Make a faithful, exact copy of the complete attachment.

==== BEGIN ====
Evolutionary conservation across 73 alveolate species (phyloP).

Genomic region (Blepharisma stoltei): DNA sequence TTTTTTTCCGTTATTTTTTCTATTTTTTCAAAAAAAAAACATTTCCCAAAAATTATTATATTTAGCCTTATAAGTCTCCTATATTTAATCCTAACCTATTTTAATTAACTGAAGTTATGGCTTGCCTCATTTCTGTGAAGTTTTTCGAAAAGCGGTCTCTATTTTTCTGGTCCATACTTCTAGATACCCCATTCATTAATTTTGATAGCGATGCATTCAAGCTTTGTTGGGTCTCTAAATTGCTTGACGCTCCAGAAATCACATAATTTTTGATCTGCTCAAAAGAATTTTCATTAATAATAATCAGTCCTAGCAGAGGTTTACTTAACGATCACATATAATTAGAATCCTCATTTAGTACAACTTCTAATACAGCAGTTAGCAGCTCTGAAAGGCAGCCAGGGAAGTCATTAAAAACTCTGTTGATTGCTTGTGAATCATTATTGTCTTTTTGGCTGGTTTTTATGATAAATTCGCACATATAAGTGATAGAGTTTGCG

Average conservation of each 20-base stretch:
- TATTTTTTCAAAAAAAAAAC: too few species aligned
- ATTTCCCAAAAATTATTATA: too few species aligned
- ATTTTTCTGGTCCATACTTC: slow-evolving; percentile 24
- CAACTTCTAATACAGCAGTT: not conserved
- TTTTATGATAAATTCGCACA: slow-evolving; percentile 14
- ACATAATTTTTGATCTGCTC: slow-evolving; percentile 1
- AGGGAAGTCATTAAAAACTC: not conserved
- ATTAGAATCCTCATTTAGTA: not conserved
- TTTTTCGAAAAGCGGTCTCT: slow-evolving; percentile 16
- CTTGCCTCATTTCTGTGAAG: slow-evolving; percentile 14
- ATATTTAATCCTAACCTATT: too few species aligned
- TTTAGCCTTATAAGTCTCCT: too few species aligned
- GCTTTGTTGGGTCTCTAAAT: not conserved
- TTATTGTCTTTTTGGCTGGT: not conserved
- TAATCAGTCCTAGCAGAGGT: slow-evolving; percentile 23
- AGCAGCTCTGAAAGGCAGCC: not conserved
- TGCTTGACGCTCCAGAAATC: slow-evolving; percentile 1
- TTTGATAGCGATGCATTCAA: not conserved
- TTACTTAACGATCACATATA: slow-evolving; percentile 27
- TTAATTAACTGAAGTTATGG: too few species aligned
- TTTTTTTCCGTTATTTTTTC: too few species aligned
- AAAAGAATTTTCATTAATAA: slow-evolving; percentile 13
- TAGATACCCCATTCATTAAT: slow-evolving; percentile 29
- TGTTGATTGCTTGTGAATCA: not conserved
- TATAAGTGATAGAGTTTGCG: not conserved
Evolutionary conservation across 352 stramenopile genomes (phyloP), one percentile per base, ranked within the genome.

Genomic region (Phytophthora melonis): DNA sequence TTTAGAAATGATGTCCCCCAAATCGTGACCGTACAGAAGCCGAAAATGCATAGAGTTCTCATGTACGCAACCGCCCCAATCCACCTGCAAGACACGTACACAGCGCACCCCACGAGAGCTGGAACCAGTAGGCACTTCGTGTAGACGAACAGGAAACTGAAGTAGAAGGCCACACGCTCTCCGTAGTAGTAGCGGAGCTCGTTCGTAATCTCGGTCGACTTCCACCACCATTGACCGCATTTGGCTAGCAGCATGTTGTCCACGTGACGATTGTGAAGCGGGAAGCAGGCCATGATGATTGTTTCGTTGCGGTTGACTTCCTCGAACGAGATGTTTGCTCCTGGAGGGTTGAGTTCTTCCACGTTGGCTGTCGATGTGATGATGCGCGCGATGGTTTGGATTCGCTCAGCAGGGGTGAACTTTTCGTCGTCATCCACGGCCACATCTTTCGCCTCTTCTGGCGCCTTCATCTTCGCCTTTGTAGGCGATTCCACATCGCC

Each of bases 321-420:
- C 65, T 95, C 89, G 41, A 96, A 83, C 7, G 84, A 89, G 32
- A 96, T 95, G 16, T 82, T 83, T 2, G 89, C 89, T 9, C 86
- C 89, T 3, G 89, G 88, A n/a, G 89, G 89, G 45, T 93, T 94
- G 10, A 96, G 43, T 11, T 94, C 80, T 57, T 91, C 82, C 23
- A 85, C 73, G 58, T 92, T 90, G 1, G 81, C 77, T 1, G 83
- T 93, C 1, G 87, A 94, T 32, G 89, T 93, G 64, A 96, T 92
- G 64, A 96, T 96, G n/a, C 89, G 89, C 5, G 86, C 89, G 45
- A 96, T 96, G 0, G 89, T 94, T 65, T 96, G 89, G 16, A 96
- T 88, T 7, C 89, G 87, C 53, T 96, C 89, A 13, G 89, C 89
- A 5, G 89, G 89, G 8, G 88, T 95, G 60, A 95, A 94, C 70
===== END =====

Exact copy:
Evolutionary conservation across 73 alveolate species (phyloP).

Genomic region (Blepharisma stoltei): DNA sequence TTTTTTTCCGTTATTTTTTCTATTTTTTCAAAAAAAAAACATTTCCCAAAAATTATTATATTTAGCCTTATAAGTCTCCTATATTTAATCCTAACCTATTTTAATTAACTGAAGTTATGGCTTGCCTCATTTCTGTGAAGTTTTTCGAAAAGCGGTCTCTATTTTTCTGGTCCATACTTCTAGATACCCCATTCATTAATTTTGATAGCGATGCATTCAAGCTTTGTTGGGTCTCTAAATTGCTTGACGCTCCAGAAATCACATAATTTTTGATCTGCTCAAAAGAATTTTCATTAATAATAATCAGTCCTAGCAGAGGTTTACTTAACGATCACATATAATTAGAATCCTCATTTAGTACAACTTCTAATACAGCAGTTAGCAGCTCTGAAAGGCAGCCAGGGAAGTCATTAAAAACTCTGTTGATTGCTTGTGAATCATTATTGTCTTTTTGGCTGGTTTTTATGATAAATTCGCACATATAAGTGATAGAGTTTGCG

Average conservation of each 20-base stretch:
- TATTTTTTCAAAAAAAAAAC: too few species aligned
- ATTTCCCAAAAATTATTATA: too few species aligned
- ATTTTTCTGGTCCATACTTC: slow-evolving; percentile 24
- CAACTTCTAATACAGCAGTT: not conserved
- TTTTATGATAAATTCGCACA: slow-evolving; percentile 14
- ACATAATTTTTGATCTGCTC: slow-evolving; percentile 1
- AGGGAAGTCATTAAAAACTC: not conserved
- ATTAGAATCCTCATTTAGTA: not conserved
- TTTTTCGAAAAGCGGTCTCT: slow-evolving; percentile 16
- CTTGCCTCATTTCTGTGAAG: slow-evolving; percentile 14
- ATATTTAATCCTAACCTATT: too few species aligned
- TTTAGCCTTATAAGTCTCCT: too few species aligned
- GCTTTGTTGGGTCTCTAAAT: not conserved
- TTATTGTCTTTTTGGCTGGT: not conserved
- TAATCAGTCCTAGCAGAGGT: slow-evolving; percentile 23
- AGCAGCTCTGAAAGGCAGCC: not conserved
- TGCTTGACGCTCCAGAAATC: slow-evolving; percentile 1
- TTTGATAGCGATGCATTCAA: not conserved
- TTACTTAACGATCACATATA: slow-evolving; percentile 27
- TTAATTAACTGAAGTTATGG: too few species aligned
- TTTTTTTCCGTTATTTTTTC: too few species aligned
- AAAAGAATTTTCATTAATAA: slow-evolving; percentile 13
- TAGATACCCCATTCATTAAT: slow-evolving; percentile 29
- TGTTGATTGCTTGTGAATCA: not conserved
- TATAAGTGATAGAGTTTGCG: not conserved
Evolutionary conservation across 352 stramenopile genomes (phyloP), one percentile per base, ranked within the genome.

Genomic region (Phytophthora melonis): DNA sequence TTTAGAAATGATGTCCCCCAAATCGTGACCGTACAGAAGCCGAAAATGCATAGAGTTCTCATGTACGCAACCGCCCCAATCCACCTGCAAGACACGTACACAGCGCACCCCACGAGAGCTGGAACCAGTAGGCACTTCGTGTAGACGAACAGGAAACTGAAGTAGAAGGCCACACGCTCTCCGTAGTAGTAGCGGAGCTCGTTCGTAATCTCGGTCGACTTCCACCACCATTGACCGCATTTGGCTAGCAGCATGTTGTCCACGTGACGATTGTGAAGCGGGAAGCAGGCCATGATGATTGTTTCGTTGCGGTTGACTTCCTCGAACGAGATGTTTGCTCCTGGAGGGTTGAGTTCTTCCACGTTGGCTGTCGATGTGATGATGCGCGCGATGGTTTGGATTCGCTCAGCAGGGGTGAACTTTTCGTCGTCATCCACGGCCACATCTTTCGCCTCTTCTGGCGCCTTCATCTTCGCCTTTGTAGGCGATTCCACATCGCC

Each of bases 321-420:
- C 65, T 95, C 89, G 41, A 96, A 83, C 7, G 84, A 89, G 32
- A 96, T 95, G 16, T 82, T 83, T 2, G 89, C 89, T 9, C 86
- C 89, T 3, G 89, G 88, A n/a, G 89, G 89, G 45, T 93, T 94
- G 10, A 96, G 43, T 11, T 94, C 80, T 57, T 91, C 82, C 23
- A 85, C 73, G 58, T 92, T 90, G 1, G 81, C 77, T 1, G 83
- T 93, C 1, G 87, A 94, T 32, G 89, T 93, G 64, A 96, T 92
- G 64, A 96, T 96, G n/a, C 89, G 89, C 5, G 86, C 89, G 45
- A 96, T 96, G 0, G 89, T 94, T 65, T 96, G 89, G 16, A 96
- T 88, T 7, C 89, G 87, C 53, T 96, C 89, A 13, G 89, C 89
- A 5, G 89, G 89, G 8, G 88, T 95, G 60, A 95, A 94, C 70